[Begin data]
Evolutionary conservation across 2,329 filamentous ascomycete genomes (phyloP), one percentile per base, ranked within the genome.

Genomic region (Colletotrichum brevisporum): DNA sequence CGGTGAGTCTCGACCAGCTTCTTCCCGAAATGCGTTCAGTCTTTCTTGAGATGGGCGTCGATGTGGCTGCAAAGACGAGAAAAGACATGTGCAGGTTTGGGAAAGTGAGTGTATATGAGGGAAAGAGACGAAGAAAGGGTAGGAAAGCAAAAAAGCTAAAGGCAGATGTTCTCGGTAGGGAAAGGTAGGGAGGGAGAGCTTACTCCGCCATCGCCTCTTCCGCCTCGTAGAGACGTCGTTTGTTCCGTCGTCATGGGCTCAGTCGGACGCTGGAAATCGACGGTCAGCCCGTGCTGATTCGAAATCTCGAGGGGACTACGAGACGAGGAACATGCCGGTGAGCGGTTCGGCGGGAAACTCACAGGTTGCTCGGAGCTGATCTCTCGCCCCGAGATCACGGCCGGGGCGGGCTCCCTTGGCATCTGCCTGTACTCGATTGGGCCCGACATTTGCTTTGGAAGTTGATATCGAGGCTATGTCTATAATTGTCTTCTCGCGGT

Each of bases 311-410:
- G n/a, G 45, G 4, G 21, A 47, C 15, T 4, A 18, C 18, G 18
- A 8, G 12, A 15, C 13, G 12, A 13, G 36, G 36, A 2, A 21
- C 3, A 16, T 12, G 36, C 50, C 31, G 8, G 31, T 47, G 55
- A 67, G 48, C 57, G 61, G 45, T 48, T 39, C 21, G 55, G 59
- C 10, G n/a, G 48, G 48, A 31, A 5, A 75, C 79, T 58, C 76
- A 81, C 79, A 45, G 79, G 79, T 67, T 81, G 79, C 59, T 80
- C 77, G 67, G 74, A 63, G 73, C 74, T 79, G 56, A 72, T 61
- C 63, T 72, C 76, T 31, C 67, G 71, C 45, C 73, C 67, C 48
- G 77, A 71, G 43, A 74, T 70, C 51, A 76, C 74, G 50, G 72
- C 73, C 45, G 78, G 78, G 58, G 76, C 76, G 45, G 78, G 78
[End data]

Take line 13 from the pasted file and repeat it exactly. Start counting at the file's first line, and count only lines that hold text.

- C 73, C 45, G 78, G 78, G 58, G 76, C 76, G 45, G 78, G 78